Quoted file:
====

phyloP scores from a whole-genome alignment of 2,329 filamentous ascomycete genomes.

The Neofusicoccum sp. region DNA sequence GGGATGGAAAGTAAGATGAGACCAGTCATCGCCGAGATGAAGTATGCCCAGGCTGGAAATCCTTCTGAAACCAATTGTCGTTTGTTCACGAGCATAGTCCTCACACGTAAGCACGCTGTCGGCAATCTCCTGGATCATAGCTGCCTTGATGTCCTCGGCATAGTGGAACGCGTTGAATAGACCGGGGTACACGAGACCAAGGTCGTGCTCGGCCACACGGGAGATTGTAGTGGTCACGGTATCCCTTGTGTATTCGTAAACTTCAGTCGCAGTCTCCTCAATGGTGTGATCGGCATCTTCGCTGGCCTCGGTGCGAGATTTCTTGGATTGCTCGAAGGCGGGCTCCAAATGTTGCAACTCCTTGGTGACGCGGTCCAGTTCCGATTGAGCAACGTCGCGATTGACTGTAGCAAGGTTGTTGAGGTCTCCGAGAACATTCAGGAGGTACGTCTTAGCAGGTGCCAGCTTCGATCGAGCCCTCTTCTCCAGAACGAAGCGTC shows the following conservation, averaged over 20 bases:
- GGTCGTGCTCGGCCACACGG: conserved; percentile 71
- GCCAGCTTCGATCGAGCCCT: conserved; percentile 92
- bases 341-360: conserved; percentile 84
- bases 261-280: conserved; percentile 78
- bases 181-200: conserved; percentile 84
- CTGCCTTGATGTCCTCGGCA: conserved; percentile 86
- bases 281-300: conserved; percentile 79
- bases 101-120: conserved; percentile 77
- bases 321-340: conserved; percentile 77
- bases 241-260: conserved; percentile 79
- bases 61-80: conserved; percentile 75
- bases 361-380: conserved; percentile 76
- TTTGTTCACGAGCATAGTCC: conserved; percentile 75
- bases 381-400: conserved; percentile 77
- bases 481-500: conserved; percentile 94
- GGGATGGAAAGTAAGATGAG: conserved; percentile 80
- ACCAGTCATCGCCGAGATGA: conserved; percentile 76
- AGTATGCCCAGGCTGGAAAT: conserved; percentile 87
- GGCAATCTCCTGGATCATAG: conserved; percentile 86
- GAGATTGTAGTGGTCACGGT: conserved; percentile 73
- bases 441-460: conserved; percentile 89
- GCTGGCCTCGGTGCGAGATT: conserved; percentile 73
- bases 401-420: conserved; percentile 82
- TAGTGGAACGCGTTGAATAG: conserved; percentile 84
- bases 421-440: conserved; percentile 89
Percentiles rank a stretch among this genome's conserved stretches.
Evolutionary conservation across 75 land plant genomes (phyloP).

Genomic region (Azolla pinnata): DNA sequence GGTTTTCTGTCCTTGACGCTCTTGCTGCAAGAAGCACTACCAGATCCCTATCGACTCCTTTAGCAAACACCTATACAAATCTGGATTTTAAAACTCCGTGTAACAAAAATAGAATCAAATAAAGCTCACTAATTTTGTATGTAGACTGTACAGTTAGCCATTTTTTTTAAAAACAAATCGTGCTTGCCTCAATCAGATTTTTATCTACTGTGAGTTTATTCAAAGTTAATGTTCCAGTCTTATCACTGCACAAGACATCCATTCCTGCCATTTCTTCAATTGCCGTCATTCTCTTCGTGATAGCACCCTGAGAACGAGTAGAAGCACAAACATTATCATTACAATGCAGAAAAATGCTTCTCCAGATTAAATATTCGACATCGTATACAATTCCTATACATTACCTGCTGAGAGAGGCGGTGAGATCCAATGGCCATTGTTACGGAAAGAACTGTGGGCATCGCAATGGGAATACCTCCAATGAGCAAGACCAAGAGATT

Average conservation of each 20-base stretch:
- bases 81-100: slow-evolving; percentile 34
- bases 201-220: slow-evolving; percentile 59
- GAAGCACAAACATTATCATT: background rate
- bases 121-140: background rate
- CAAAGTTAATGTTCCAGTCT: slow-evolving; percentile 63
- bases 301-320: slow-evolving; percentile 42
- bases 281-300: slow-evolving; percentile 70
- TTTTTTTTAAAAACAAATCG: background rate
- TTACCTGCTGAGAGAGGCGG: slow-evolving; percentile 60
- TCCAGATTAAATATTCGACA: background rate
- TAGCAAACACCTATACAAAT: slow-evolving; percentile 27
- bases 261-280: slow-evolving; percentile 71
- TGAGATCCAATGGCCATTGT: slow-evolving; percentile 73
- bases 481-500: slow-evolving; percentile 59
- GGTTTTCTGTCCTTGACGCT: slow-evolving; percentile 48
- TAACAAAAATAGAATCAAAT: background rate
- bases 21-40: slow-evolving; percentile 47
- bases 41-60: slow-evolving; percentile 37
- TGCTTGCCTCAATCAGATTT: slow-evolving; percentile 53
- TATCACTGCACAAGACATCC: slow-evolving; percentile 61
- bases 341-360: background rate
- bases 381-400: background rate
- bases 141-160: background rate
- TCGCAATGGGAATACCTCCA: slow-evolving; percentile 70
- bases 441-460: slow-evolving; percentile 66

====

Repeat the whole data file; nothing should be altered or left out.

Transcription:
phyloP scores from a whole-genome alignment of 2,329 filamentous ascomycete genomes.

The Neofusicoccum sp. region DNA sequence GGGATGGAAAGTAAGATGAGACCAGTCATCGCCGAGATGAAGTATGCCCAGGCTGGAAATCCTTCTGAAACCAATTGTCGTTTGTTCACGAGCATAGTCCTCACACGTAAGCACGCTGTCGGCAATCTCCTGGATCATAGCTGCCTTGATGTCCTCGGCATAGTGGAACGCGTTGAATAGACCGGGGTACACGAGACCAAGGTCGTGCTCGGCCACACGGGAGATTGTAGTGGTCACGGTATCCCTTGTGTATTCGTAAACTTCAGTCGCAGTCTCCTCAATGGTGTGATCGGCATCTTCGCTGGCCTCGGTGCGAGATTTCTTGGATTGCTCGAAGGCGGGCTCCAAATGTTGCAACTCCTTGGTGACGCGGTCCAGTTCCGATTGAGCAACGTCGCGATTGACTGTAGCAAGGTTGTTGAGGTCTCCGAGAACATTCAGGAGGTACGTCTTAGCAGGTGCCAGCTTCGATCGAGCCCTCTTCTCCAGAACGAAGCGTC shows the following conservation, averaged over 20 bases:
- GGTCGTGCTCGGCCACACGG: conserved; percentile 71
- GCCAGCTTCGATCGAGCCCT: conserved; percentile 92
- bases 341-360: conserved; percentile 84
- bases 261-280: conserved; percentile 78
- bases 181-200: conserved; percentile 84
- CTGCCTTGATGTCCTCGGCA: conserved; percentile 86
- bases 281-300: conserved; percentile 79
- bases 101-120: conserved; percentile 77
- bases 321-340: conserved; percentile 77
- bases 241-260: conserved; percentile 79
- bases 61-80: conserved; percentile 75
- bases 361-380: conserved; percentile 76
- TTTGTTCACGAGCATAGTCC: conserved; percentile 75
- bases 381-400: conserved; percentile 77
- bases 481-500: conserved; percentile 94
- GGGATGGAAAGTAAGATGAG: conserved; percentile 80
- ACCAGTCATCGCCGAGATGA: conserved; percentile 76
- AGTATGCCCAGGCTGGAAAT: conserved; percentile 87
- GGCAATCTCCTGGATCATAG: conserved; percentile 86
- GAGATTGTAGTGGTCACGGT: conserved; percentile 73
- bases 441-460: conserved; percentile 89
- GCTGGCCTCGGTGCGAGATT: conserved; percentile 73
- bases 401-420: conserved; percentile 82
- TAGTGGAACGCGTTGAATAG: conserved; percentile 84
- bases 421-440: conserved; percentile 89
Percentiles rank a stretch among this genome's conserved stretches.
Evolutionary conservation across 75 land plant genomes (phyloP).

Genomic region (Azolla pinnata): DNA sequence GGTTTTCTGTCCTTGACGCTCTTGCTGCAAGAAGCACTACCAGATCCCTATCGACTCCTTTAGCAAACACCTATACAAATCTGGATTTTAAAACTCCGTGTAACAAAAATAGAATCAAATAAAGCTCACTAATTTTGTATGTAGACTGTACAGTTAGCCATTTTTTTTAAAAACAAATCGTGCTTGCCTCAATCAGATTTTTATCTACTGTGAGTTTATTCAAAGTTAATGTTCCAGTCTTATCACTGCACAAGACATCCATTCCTGCCATTTCTTCAATTGCCGTCATTCTCTTCGTGATAGCACCCTGAGAACGAGTAGAAGCACAAACATTATCATTACAATGCAGAAAAATGCTTCTCCAGATTAAATATTCGACATCGTATACAATTCCTATACATTACCTGCTGAGAGAGGCGGTGAGATCCAATGGCCATTGTTACGGAAAGAACTGTGGGCATCGCAATGGGAATACCTCCAATGAGCAAGACCAAGAGATT

Average conservation of each 20-base stretch:
- bases 81-100: slow-evolving; percentile 34
- bases 201-220: slow-evolving; percentile 59
- GAAGCACAAACATTATCATT: background rate
- bases 121-140: background rate
- CAAAGTTAATGTTCCAGTCT: slow-evolving; percentile 63
- bases 301-320: slow-evolving; percentile 42
- bases 281-300: slow-evolving; percentile 70
- TTTTTTTTAAAAACAAATCG: background rate
- TTACCTGCTGAGAGAGGCGG: slow-evolving; percentile 60
- TCCAGATTAAATATTCGACA: background rate
- TAGCAAACACCTATACAAAT: slow-evolving; percentile 27
- bases 261-280: slow-evolving; percentile 71
- TGAGATCCAATGGCCATTGT: slow-evolving; percentile 73
- bases 481-500: slow-evolving; percentile 59
- GGTTTTCTGTCCTTGACGCT: slow-evolving; percentile 48
- TAACAAAAATAGAATCAAAT: background rate
- bases 21-40: slow-evolving; percentile 47
- bases 41-60: slow-evolving; percentile 37
- TGCTTGCCTCAATCAGATTT: slow-evolving; percentile 53
- TATCACTGCACAAGACATCC: slow-evolving; percentile 61
- bases 341-360: background rate
- bases 381-400: background rate
- bases 141-160: background rate
- TCGCAATGGGAATACCTCCA: slow-evolving; percentile 70
- bases 441-460: slow-evolving; percentile 66